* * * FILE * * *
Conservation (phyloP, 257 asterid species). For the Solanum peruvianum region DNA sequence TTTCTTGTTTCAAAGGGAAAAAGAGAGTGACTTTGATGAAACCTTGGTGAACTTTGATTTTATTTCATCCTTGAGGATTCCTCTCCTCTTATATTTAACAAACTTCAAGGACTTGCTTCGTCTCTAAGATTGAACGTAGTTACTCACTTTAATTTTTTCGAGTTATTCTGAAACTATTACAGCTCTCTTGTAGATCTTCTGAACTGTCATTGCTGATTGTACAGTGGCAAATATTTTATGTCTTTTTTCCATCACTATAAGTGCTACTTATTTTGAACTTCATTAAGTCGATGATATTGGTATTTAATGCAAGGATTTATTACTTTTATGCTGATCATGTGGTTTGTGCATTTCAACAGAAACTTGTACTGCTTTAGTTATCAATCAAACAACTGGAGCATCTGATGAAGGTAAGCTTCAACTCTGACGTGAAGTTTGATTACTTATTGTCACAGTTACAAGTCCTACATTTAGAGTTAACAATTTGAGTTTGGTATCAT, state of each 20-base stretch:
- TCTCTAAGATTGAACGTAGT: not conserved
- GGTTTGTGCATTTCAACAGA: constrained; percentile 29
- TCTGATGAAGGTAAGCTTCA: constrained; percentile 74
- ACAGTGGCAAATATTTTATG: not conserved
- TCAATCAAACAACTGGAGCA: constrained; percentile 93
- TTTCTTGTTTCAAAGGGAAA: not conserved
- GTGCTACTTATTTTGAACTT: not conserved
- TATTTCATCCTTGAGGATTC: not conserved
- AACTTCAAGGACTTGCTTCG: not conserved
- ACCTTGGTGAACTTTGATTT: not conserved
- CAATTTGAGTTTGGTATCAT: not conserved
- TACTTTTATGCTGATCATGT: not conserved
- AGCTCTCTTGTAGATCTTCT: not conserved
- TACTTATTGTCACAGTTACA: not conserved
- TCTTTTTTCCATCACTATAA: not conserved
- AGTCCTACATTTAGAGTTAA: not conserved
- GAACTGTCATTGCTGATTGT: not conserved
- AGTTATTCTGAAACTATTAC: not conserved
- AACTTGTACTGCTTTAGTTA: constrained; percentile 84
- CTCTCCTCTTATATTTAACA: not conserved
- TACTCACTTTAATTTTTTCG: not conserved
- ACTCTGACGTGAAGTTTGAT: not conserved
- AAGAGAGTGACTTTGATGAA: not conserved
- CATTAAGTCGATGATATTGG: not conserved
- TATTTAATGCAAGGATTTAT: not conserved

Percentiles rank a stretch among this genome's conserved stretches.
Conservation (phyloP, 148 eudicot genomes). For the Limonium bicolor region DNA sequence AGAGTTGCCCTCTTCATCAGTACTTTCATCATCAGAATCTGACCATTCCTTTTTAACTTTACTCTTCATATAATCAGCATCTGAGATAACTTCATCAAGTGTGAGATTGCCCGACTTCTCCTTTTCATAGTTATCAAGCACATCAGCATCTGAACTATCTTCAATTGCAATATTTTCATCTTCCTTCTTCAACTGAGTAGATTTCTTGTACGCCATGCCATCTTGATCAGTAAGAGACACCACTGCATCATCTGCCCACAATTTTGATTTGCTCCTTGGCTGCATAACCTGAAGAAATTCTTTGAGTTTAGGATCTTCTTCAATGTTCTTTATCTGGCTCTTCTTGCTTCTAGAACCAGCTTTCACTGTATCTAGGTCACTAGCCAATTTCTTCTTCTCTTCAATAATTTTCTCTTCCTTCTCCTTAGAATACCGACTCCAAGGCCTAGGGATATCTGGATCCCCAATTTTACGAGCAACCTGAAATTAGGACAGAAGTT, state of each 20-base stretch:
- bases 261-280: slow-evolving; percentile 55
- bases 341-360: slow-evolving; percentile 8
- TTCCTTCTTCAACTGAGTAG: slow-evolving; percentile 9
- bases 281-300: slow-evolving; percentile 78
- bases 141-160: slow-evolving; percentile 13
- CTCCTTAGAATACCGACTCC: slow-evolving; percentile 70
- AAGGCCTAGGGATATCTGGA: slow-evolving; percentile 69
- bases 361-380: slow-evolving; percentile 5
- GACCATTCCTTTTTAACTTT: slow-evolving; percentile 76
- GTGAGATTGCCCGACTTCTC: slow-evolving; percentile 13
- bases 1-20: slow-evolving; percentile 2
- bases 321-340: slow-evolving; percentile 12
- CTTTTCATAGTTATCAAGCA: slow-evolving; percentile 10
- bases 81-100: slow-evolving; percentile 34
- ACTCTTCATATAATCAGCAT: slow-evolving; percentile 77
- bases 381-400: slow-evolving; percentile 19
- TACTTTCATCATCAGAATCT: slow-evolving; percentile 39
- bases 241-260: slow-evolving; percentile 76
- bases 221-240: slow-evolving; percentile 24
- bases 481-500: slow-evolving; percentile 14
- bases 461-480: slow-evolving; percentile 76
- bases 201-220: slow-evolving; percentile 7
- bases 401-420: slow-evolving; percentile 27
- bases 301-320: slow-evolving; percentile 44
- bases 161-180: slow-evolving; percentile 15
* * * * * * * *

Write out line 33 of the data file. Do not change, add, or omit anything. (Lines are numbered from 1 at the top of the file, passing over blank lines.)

- bases 141-160: slow-evolving; percentile 13